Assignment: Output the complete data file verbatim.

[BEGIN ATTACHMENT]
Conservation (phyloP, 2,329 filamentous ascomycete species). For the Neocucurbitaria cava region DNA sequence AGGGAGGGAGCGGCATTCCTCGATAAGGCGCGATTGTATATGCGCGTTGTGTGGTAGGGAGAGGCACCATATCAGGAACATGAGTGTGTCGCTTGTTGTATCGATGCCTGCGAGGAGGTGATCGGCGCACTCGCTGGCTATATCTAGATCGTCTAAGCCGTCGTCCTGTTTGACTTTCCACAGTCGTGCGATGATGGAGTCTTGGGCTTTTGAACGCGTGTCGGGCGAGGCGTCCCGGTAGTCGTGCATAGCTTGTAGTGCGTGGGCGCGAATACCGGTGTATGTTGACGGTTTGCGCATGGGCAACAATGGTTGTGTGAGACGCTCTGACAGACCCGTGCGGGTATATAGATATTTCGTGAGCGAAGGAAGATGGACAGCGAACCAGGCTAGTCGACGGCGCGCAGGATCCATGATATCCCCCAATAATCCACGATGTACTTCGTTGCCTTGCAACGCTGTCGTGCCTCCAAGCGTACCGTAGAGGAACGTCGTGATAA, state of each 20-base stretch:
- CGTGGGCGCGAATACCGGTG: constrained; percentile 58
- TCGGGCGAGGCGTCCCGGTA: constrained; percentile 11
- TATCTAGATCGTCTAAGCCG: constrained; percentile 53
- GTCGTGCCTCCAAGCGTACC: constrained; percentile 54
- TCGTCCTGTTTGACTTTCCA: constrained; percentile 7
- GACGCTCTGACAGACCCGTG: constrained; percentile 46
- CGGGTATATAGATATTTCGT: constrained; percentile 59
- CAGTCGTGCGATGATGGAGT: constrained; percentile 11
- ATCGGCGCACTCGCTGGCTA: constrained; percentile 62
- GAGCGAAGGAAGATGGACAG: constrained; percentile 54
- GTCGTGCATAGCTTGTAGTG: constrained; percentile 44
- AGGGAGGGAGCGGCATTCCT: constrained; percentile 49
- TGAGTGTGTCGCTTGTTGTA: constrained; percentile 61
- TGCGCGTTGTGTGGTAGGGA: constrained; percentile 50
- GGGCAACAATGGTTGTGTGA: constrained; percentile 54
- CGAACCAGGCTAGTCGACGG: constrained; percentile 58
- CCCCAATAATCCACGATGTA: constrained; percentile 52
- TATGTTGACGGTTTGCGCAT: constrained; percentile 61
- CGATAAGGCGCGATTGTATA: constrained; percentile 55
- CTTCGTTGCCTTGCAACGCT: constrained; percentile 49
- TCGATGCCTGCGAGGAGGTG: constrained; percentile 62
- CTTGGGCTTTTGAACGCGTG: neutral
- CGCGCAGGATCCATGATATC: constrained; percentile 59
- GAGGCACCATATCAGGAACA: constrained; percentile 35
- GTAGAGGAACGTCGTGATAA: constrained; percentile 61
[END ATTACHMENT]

Conservation (phyloP, 2,329 filamentous ascomycete species). For the Neocucurbitaria cava region DNA sequence AGGGAGGGAGCGGCATTCCTCGATAAGGCGCGATTGTATATGCGCGTTGTGTGGTAGGGAGAGGCACCATATCAGGAACATGAGTGTGTCGCTTGTTGTATCGATGCCTGCGAGGAGGTGATCGGCGCACTCGCTGGCTATATCTAGATCGTCTAAGCCGTCGTCCTGTTTGACTTTCCACAGTCGTGCGATGATGGAGTCTTGGGCTTTTGAACGCGTGTCGGGCGAGGCGTCCCGGTAGTCGTGCATAGCTTGTAGTGCGTGGGCGCGAATACCGGTGTATGTTGACGGTTTGCGCATGGGCAACAATGGTTGTGTGAGACGCTCTGACAGACCCGTGCGGGTATATAGATATTTCGTGAGCGAAGGAAGATGGACAGCGAACCAGGCTAGTCGACGGCGCGCAGGATCCATGATATCCCCCAATAATCCACGATGTACTTCGTTGCCTTGCAACGCTGTCGTGCCTCCAAGCGTACCGTAGAGGAACGTCGTGATAA, state of each 20-base stretch:
- CGTGGGCGCGAATACCGGTG: constrained; percentile 58
- TCGGGCGAGGCGTCCCGGTA: constrained; percentile 11
- TATCTAGATCGTCTAAGCCG: constrained; percentile 53
- GTCGTGCCTCCAAGCGTACC: constrained; percentile 54
- TCGTCCTGTTTGACTTTCCA: constrained; percentile 7
- GACGCTCTGACAGACCCGTG: constrained; percentile 46
- CGGGTATATAGATATTTCGT: constrained; percentile 59
- CAGTCGTGCGATGATGGAGT: constrained; percentile 11
- ATCGGCGCACTCGCTGGCTA: constrained; percentile 62
- GAGCGAAGGAAGATGGACAG: constrained; percentile 54
- GTCGTGCATAGCTTGTAGTG: constrained; percentile 44
- AGGGAGGGAGCGGCATTCCT: constrained; percentile 49
- TGAGTGTGTCGCTTGTTGTA: constrained; percentile 61
- TGCGCGTTGTGTGGTAGGGA: constrained; percentile 50
- GGGCAACAATGGTTGTGTGA: constrained; percentile 54
- CGAACCAGGCTAGTCGACGG: constrained; percentile 58
- CCCCAATAATCCACGATGTA: constrained; percentile 52
- TATGTTGACGGTTTGCGCAT: constrained; percentile 61
- CGATAAGGCGCGATTGTATA: constrained; percentile 55
- CTTCGTTGCCTTGCAACGCT: constrained; percentile 49
- TCGATGCCTGCGAGGAGGTG: constrained; percentile 62
- CTTGGGCTTTTGAACGCGTG: neutral
- CGCGCAGGATCCATGATATC: constrained; percentile 59
- GAGGCACCATATCAGGAACA: constrained; percentile 35
- GTAGAGGAACGTCGTGATAA: constrained; percentile 61